Distance: 6.8 mile round trip
Elevation Gain: 10,192’ – 11,368’
Bathrooms at TH: Yes, closed in winter
Date Hiked: 19 February 2011
Overview: This challenging winter snowshoe starts at the popular area of Echo Lake at the Mount Evans seasonal closure parking. With a combination of icy trails, steep descents and fallen trees this scenic route is recommended only for the hearty! There is an alternate starting point located lower on Squaw Pass Road (Idaho Springs side) near CR 75. This would be an excellent option for those on XC skis or beginner snowshoers.
After about 30 minutes of wandering through the woods near this sign I found the correct Chicago Lakes Trail and started my snowshoe adventure. The trail may be well marked in the summer but in the winter when snow covers the path the route finding was difficult. The Forest Service trail info simply reads, "There are many social trails in this area. Choose the trail that heads southwest. The answer is not through the woods, but down a gully.
There was an intimidating, icy descent past steep skree fields down to the creek that I inched over with my hiking boots, snowshoes strapped to the pack
Crossing Chicago Creek and into the sunshine. If a person utilized the lower entrance along Squaw Pass Road they would intersect with the trail here and skip the steep portion. I crossed over the footbridge and finally found enough loose snow to warrant snowshoes.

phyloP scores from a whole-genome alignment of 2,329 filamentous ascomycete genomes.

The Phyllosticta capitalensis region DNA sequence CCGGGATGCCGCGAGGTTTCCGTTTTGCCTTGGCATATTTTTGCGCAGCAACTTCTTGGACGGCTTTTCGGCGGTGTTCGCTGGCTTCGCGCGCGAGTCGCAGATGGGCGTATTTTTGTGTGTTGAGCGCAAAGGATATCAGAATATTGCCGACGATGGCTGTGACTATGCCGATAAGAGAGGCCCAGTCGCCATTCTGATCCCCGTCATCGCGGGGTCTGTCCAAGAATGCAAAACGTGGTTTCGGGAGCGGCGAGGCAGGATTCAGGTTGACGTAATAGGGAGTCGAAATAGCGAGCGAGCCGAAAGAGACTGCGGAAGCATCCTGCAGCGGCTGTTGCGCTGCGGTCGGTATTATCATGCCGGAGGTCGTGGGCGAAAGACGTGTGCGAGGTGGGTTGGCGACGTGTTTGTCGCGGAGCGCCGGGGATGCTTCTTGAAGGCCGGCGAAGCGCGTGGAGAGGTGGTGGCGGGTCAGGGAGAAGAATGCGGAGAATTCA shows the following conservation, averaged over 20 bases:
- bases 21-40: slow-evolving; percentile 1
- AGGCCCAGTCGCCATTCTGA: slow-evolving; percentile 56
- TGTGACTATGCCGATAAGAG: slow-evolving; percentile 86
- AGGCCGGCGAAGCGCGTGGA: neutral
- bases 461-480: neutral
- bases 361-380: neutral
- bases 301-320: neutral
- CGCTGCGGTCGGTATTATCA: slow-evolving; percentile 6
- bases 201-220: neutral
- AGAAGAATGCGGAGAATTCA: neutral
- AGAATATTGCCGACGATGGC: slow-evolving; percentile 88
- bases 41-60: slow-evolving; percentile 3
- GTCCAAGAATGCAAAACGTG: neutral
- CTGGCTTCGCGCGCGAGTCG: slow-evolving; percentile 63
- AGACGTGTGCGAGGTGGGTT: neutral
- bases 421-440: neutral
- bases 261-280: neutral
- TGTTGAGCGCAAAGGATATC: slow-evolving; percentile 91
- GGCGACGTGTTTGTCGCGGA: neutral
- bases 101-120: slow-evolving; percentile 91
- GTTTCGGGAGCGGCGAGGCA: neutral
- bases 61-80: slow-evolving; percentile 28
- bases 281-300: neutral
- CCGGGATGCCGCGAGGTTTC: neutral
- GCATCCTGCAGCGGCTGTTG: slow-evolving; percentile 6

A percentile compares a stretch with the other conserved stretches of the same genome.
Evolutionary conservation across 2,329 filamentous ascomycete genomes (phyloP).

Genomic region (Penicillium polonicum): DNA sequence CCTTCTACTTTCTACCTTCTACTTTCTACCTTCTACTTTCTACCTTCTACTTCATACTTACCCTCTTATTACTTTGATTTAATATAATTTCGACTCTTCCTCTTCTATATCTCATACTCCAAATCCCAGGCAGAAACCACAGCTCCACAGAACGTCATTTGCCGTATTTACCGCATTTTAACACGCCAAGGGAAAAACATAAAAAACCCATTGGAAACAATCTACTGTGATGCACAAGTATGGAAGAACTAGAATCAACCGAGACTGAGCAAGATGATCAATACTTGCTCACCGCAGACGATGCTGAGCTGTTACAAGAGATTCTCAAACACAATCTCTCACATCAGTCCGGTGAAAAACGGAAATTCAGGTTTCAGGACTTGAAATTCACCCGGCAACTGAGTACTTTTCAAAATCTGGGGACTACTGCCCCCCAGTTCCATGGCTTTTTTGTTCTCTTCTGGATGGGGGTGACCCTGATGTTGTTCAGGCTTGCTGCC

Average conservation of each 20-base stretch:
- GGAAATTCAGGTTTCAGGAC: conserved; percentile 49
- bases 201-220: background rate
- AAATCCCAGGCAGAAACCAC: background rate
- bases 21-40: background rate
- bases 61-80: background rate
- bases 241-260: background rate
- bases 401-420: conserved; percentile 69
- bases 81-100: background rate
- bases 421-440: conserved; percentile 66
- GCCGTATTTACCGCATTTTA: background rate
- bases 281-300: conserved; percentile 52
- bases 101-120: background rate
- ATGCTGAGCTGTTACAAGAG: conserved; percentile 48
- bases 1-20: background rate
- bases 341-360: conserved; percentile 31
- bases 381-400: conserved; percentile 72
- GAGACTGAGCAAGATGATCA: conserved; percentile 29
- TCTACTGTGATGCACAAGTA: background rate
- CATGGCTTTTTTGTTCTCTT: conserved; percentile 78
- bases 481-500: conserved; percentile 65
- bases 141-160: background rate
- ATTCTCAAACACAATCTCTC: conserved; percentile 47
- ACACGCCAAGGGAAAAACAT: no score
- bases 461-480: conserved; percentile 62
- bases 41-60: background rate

So nice to strap the snowshoes to my feet - I just hate to carry the gear on the pack and would much rather use it!
I got a brief break as the trail followed an old service road to the Idaho Springs reservoir.
Here is the Idaho Springs Reservoir. Open spaces meant blustery winds! The wind had packed the snow and the walking was easy. After this the trail disappeared again into the woods.
I entered a 1978 forest fire burn site and from there it became extremely difficult to navigate over the logs and stumps.
In 1978 400 acres were burned in the Reservoir Fire.
The trail ended abruptly and after many attempts ending with post-holing and thumping my shins against submerged tree stumps, I turned and headed back home.
This trail recap located in the Mount Evans Wilderness Area features my Mt. Evans soap. Lightly scented with Lemongrass Essential Oils, this soap smells "bright" and "green," like lemon and earth. Using a delicate swirl colored with the pale natural lemon yellow of Annatto Seeds, this soap just shouts "Good Morning!"
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